Mehndi’s historical and cultural significance in the subcontinental context
Mehndi or henna art is it is now commonly known has been a part of the sub-continental culture for a long time now. It is used by women to decorate and draw different designs on their hands and feet. Mehndi art is generally done on festive occasions, specifically weddings. It isn’t just the bride that adorns her hands and feet with Mehndi but most women attending the wedding can also be spotted having made the art on their skin.
Perhaps Mehndi’s importance can be gauged by how the sub-continental weddings now have a specific day allotted during the wedding called “Mehndi ki raat.” There are different variations of the function in different countries. But this is a day dedicated to the art of Mehndi where the bride gets designs drawn on her hands and feet by professionals who are apt at the art. Family and friends also get together to get the temporary art form on their bodies.
Applying Mehndi on the hands and feet finds cultural roots to celebrate festivals. But now it has gained momentum and is also used instead of tattoos. Once the mehndi is applied on the skin, the darker the color, the better it is considered. Some even believe the darker the mehndi’s color on a bride’s skin, the better and more loving the mother-in-law will be. Although it is a myth but this also finds its roots in the sub-continental culture.
Mehndi has a rich albeit controversial history of origin. But the majority believes the earliest form of mehndi was found in Egypt where Mummies’ nails and hair used to be dyed with the plant from where mehndi is derived. It is called Lawsonia inermis and was then believed to be regularly transported to India sometime around 700 AD.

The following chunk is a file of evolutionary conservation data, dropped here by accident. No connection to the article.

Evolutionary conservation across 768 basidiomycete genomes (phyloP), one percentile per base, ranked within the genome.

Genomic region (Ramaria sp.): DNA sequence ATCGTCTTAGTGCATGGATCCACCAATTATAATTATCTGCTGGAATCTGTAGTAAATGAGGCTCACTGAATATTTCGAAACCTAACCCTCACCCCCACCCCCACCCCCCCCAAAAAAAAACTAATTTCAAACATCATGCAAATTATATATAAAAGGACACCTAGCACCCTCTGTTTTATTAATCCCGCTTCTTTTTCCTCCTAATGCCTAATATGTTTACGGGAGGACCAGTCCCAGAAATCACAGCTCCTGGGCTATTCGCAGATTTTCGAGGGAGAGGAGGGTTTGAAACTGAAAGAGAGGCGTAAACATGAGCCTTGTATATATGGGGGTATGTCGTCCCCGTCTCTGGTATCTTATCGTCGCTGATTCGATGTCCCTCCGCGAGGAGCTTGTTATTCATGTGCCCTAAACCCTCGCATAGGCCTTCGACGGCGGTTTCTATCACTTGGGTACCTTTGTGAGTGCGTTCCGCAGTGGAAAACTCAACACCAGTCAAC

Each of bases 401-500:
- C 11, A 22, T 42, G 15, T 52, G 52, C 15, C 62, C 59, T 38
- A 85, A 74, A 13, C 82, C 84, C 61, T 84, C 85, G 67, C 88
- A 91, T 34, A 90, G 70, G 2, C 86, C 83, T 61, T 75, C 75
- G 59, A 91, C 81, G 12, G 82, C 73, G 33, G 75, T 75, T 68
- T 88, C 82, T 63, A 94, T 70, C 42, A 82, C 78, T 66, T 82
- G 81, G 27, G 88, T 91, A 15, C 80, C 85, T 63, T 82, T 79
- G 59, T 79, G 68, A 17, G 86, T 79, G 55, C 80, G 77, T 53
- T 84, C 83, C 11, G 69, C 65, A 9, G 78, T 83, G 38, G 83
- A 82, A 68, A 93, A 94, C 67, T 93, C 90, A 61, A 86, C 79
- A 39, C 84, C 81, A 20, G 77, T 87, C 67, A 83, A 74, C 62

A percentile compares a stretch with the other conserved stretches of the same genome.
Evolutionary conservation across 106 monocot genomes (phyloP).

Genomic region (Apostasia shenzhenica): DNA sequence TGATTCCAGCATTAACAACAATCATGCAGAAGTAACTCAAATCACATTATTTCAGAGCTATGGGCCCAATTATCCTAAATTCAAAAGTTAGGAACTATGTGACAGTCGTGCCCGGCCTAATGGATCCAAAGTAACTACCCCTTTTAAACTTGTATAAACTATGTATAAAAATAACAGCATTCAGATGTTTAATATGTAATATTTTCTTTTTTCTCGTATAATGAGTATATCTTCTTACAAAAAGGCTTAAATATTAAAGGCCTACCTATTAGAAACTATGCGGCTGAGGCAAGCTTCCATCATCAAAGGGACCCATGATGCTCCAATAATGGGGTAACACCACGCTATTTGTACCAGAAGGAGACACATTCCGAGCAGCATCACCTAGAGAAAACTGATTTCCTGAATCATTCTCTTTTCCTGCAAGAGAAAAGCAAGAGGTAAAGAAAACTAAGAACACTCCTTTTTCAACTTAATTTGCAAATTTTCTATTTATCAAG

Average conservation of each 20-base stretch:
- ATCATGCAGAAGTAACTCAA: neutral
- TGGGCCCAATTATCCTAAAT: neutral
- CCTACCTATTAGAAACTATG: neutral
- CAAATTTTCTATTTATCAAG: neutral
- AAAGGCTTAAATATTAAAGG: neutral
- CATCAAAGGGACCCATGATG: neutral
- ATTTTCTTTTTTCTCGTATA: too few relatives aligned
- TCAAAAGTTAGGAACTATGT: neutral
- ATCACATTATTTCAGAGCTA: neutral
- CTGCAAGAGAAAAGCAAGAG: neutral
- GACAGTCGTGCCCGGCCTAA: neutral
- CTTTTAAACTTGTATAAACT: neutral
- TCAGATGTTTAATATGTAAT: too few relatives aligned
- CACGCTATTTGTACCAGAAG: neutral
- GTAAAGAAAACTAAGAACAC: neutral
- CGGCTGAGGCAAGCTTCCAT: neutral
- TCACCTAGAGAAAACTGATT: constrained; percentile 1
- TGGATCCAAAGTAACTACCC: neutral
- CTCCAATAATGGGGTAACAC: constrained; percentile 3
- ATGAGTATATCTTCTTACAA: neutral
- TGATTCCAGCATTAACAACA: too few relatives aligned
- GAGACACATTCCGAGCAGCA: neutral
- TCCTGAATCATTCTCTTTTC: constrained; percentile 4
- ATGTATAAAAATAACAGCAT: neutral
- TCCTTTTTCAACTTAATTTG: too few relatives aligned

The process of applying the mehndi has been made easier with technological advancements. Earlier women used to grind fresh henna and then apply the paste on their bodies through different tools. Now the mehndi is prepared and can easily be found in the market in a cone-shaped plastic packing. The front pointed part of the cone is cut enough to get the mehndi flow going and then applied to the body parts in different designs, mostly floral. It must then be given time to dry – used to be 24 to 48 hours – but now it dries within a few minutes due to the chemicals added to it. However, in the earlier days it was considered the longer the mehndi will be applied for before being washed, it will leave a stronger and darker print on the skin that is going to last for long too.
Mehndi has had many myths surrounding it depending on the area it was used. However, it has and still remains a harmless art form that is revered by many because of its cultural significance and popularity. Now even Hollywood celebrities have been seen using it and it is considered a temporary form of tattoos. Now a day’s Mehndi is very popular in Toronto Ontario and bride night photography shot every detail.